01/05/2020 - 15:28

Monadelphous facing 10% revenue hit

01/05/2020 - 15:28

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Engineering contractor Monadelphous has disclosed multiple problems across its operations, with supply chain issues causing delays on large projects, and contract disputes and low profits forcing a restructure of its water infrastructure business.

Monadelphous chairman John Rubino. Photo: Gabriel Oliveira

Engineering contractor Monadelphous has disclosed multiple problems across its operations, with supply chain issues causing delays on large projects, and contract disputes and low profits forcing a restructure of its water infrastructure business.

The company said the heightened level of uncertainty and disruption in the economy meant it would be unable to provide definitive revenue guidance for the financial year ending June 30 2020.

However, if current activity levels continue to the end of the financial year, it said revenue would be similar to the previous financial year.

By comparison, the company said in February, before the onset of COVID-19, that it anticipated 10 per cent revenue growth this financial year.

It also said today that margins in the second half of the financial year were expected to be significantly challenged as a result of the market disruption.

Monadelphous also disclosed today it would make a $14 million pre-tax provision to cover project underperformance and restructuring costs in its water infrastructure business.

It said several water projects approaching completion had recently experienced an escalation in contract disputes and disappointing levels of profitability.

It has decided to discontinue this line of business in New Zealand and consolidate its east coast engineering construction operations into a single eastern Australian business unit.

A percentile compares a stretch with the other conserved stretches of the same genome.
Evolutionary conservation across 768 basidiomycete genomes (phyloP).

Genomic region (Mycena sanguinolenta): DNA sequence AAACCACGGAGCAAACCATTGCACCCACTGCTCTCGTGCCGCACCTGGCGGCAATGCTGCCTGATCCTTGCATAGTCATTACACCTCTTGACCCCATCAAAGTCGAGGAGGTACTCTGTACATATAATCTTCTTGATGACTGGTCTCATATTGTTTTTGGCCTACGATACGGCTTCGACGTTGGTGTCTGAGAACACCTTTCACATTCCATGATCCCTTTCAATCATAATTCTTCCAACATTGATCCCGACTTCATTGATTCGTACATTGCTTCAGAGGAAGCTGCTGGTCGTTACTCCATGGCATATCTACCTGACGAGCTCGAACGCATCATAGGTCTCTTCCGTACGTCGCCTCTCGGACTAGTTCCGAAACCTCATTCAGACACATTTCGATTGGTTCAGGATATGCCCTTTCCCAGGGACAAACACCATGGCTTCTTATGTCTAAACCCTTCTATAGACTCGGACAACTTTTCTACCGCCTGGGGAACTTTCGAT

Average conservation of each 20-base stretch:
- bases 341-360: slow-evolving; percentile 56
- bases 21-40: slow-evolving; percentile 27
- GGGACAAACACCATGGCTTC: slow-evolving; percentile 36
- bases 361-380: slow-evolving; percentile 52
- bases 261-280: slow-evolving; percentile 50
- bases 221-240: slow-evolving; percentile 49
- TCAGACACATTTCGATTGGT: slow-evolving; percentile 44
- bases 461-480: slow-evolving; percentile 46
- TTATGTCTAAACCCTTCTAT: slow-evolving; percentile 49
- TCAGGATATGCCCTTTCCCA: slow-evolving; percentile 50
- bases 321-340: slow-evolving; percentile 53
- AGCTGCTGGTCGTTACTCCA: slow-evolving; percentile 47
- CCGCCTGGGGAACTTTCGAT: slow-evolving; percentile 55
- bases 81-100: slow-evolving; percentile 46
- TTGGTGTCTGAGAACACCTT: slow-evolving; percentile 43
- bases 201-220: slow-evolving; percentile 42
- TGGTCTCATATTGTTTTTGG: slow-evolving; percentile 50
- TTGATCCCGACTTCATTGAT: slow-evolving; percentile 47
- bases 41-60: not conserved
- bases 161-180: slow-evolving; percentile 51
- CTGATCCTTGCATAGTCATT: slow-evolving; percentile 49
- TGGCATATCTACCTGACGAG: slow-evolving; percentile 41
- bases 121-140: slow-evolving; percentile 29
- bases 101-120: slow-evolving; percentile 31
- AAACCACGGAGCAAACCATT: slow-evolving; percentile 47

The company said the restructure would enable it to reduce costs and focus on improving the quality of its earnings from the water sector.

Monadelphous said the COVID-19 restrictions had resulted in the delay, suspension, deferral or reduction of services across a range of projects and worksites.

Its engineering construction division has experienced supply chain issues causing delays on large resources construction projects currently in progress, as well as the deferral of potential new contract awards.

Its maintenance division has experienced a “material reduction” in activity levels, particularly in fly-in, fly-out operations with customers reducing non-essential work, delaying maintenance expenditure and deferring shutdowns.

The company has responded by implementing a cost reduction plan across the business.

To support this, chairman John Rubino, managing director Rob Velletri and other directors have all agreed to a 30 per cent reduction in salary and fees for the next six months.

The executive and general management teams have agreed to salary reductions for the same period ranging between 10 and 20 per cent.

Mr Velletri said the company would continue to work closely with customers during these challenging and uncertain times.

“Our disciplined and prudent management, loyal workforce and strong balance sheet mean that we are well positioned to deal with the challenges ahead, and the opportunities that will arise in time,” he said.

“I am confident that the actions we have taken to refocus the water infrastructure business will deliver more profitable and sustainable pipeline of opportunities over the longer term.”

The company's shares closed 14 per cent lower today at $9.65.

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